The Christian Examiner, Volume 42

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James Miller, 1847 - Unitarianism

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Page 417 - Wilt thou forgive that sin where I begun, Which was my sin, though it were done before ? Wilt thou forgive that sin through which I run, And do run still though still I do deplore ? When thou hast done, thou hast not done, For I have more. Wilt thou forgive that sin, which I have won Others to sin, and made my sin their door ? Wilt thou forgive that sin which I did shun A year or two, but wallowed in a score ? When thou hast done, thou hast not done, For I have more.
Page 63 - So likewise ye, except ye utter by the tongue words easy to be understood, how shall it be known what is spoken? for ye shall speak into the air.
Page 391 - Be gracious, Heaven! for now laborious man Has done his part. Ye fostering breezes, blow ! Ye softening dews, ye tender showers, descend ! And .temper all, thou world-reviving sun, Into the perfect year...
Page 180 - Art thou too fallen, Iberia! Do we see The robber and the murderer weak as we? Thou, that hast wasted earth, and dared despise Alike the wrath and mercy of the skies, Thy pomp is in the grave, thy glory laid Low in the pits thine avarice has made.
Page 417 - Wilt thou forgive that sin which I have won Others to sin, and made my sin their door? Wilt thou forgive that sin which I did shun A year or two, but wallowed in a score? * When thou hast done, thou hast not done, For I have more. I have a sin of fear, that when I have spun My last thread, I shall perish on the shore; But swear by thyself, that at my death thy Son Shall shine as he shines now, and heretofore; And having done that, thou hast done; I fear no more.
Page 92 - A number (not large, but of great piety and intelligence) of ministers within my acquaintance, several now dead, have been disbelievers of the doctrine in question; at the same time not feeling themselves imperatively called upon to make a public disavowal; content with employing in their ministrations strong general terms in denouncing the doom of impenitent sinners.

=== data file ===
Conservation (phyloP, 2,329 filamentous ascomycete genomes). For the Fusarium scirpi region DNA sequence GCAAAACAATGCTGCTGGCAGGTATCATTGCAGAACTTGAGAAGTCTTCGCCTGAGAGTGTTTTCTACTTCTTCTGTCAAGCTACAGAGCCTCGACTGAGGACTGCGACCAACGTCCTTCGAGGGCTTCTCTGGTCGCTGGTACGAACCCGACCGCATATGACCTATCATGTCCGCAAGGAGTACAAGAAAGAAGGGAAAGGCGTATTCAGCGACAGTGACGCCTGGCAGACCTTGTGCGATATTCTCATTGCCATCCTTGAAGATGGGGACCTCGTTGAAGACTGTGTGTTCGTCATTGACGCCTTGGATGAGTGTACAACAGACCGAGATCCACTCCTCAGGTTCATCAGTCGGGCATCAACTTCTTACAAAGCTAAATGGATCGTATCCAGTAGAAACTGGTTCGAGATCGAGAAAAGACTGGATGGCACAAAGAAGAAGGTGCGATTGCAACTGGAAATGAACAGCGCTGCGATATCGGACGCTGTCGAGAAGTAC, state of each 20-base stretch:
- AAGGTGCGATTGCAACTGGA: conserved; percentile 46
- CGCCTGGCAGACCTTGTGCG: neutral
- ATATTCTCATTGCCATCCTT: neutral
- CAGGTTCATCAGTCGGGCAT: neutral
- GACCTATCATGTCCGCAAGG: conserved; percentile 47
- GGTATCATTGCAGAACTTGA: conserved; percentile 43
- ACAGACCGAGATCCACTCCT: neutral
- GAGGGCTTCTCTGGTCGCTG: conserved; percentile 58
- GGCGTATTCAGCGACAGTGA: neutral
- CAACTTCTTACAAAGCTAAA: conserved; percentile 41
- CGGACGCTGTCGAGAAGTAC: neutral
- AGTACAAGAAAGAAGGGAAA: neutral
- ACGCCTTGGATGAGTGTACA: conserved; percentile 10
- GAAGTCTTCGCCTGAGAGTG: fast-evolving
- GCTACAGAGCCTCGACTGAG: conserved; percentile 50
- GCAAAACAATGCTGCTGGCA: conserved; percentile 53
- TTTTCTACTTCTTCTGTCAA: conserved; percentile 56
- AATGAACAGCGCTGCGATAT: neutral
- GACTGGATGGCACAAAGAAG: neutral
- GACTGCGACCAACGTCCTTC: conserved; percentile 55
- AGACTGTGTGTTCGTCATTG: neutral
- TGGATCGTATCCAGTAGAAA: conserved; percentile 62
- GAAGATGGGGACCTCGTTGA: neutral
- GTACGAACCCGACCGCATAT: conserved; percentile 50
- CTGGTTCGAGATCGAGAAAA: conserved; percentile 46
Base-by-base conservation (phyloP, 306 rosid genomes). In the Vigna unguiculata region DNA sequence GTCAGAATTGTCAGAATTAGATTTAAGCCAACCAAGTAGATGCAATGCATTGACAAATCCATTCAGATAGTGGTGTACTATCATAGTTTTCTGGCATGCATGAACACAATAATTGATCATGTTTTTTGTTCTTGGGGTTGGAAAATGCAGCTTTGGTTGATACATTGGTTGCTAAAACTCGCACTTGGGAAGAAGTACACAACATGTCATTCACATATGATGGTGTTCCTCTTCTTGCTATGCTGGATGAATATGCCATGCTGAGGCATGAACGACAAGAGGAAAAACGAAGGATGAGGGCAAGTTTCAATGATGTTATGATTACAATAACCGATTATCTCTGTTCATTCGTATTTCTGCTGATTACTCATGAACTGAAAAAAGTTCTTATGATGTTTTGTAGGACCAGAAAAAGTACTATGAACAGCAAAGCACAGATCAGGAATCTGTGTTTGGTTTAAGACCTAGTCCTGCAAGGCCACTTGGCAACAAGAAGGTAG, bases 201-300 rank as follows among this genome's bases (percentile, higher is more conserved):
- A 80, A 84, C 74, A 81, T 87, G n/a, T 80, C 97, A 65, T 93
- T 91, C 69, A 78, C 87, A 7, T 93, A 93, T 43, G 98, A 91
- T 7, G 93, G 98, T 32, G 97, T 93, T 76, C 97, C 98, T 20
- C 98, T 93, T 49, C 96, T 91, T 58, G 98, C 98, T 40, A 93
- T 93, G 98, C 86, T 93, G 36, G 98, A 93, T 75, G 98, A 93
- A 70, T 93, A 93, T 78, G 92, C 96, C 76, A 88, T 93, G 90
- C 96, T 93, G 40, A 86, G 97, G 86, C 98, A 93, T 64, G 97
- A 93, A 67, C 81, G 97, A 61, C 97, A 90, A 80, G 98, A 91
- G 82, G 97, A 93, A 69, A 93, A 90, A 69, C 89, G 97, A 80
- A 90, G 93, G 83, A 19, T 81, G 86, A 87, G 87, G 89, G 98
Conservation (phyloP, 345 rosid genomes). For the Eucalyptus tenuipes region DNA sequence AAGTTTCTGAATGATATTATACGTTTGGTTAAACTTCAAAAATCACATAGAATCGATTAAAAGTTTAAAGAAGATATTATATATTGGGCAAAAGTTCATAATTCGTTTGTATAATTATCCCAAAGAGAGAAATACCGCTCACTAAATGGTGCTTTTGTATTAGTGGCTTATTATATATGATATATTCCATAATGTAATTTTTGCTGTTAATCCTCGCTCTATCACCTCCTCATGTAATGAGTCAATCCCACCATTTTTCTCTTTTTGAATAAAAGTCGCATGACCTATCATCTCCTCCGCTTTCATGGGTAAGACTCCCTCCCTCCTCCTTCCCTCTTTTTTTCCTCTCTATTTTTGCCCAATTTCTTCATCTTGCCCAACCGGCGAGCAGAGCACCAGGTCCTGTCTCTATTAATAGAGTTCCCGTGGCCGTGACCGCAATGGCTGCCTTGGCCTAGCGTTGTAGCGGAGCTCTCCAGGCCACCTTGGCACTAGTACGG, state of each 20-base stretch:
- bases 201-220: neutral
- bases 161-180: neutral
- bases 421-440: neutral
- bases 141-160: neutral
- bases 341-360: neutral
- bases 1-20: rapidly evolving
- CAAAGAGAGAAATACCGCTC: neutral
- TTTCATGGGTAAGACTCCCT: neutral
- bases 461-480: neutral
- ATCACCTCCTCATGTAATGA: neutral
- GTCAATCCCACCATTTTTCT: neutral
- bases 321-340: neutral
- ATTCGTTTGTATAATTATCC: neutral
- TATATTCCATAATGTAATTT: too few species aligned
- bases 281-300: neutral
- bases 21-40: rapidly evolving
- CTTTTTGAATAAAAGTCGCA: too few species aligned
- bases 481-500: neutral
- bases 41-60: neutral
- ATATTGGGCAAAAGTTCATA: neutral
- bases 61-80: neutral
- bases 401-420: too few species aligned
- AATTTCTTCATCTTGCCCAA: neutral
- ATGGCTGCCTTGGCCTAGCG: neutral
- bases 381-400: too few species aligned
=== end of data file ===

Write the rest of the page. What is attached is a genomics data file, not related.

Page 444 - ... true eloquence I find to be none but the serious and hearty love of truth; and that whose mind soever is fully possessed with a fervent desire to know good things, and with the dearest charity to infuse the knowledge of them into others, when such a man would speak, his words...
Page 416 - And therefore is my heart oppressed With thoughtfulness and gloom ; Nor can I hope for perfect rest, Till I escape this doom. Help me, Thou Merciful and Just, This fearful doom to fly ; Thou art my strength, my hope, my trust; — O, help me, lest I die ! And let my full obedience prove The perfect power of faith and love.
Page 97 - Even this very day, when I parted with Dr. Stenson, who out of pure kindness accompanied me a long stage on the road, there was actually for a transient instant a lapse of mind into the idea of telling her how very kind he had been. I have not suffered, nor expect to feel, any overwhelming emotions, any violent excesses of grief.
Page 95 - He was remarkable for civility and kindness to small tradesmen and workpeople ; he used to complain that women were generally underpaid, and would often give them more than they asked. He abhorred driving a bargain with poor people.

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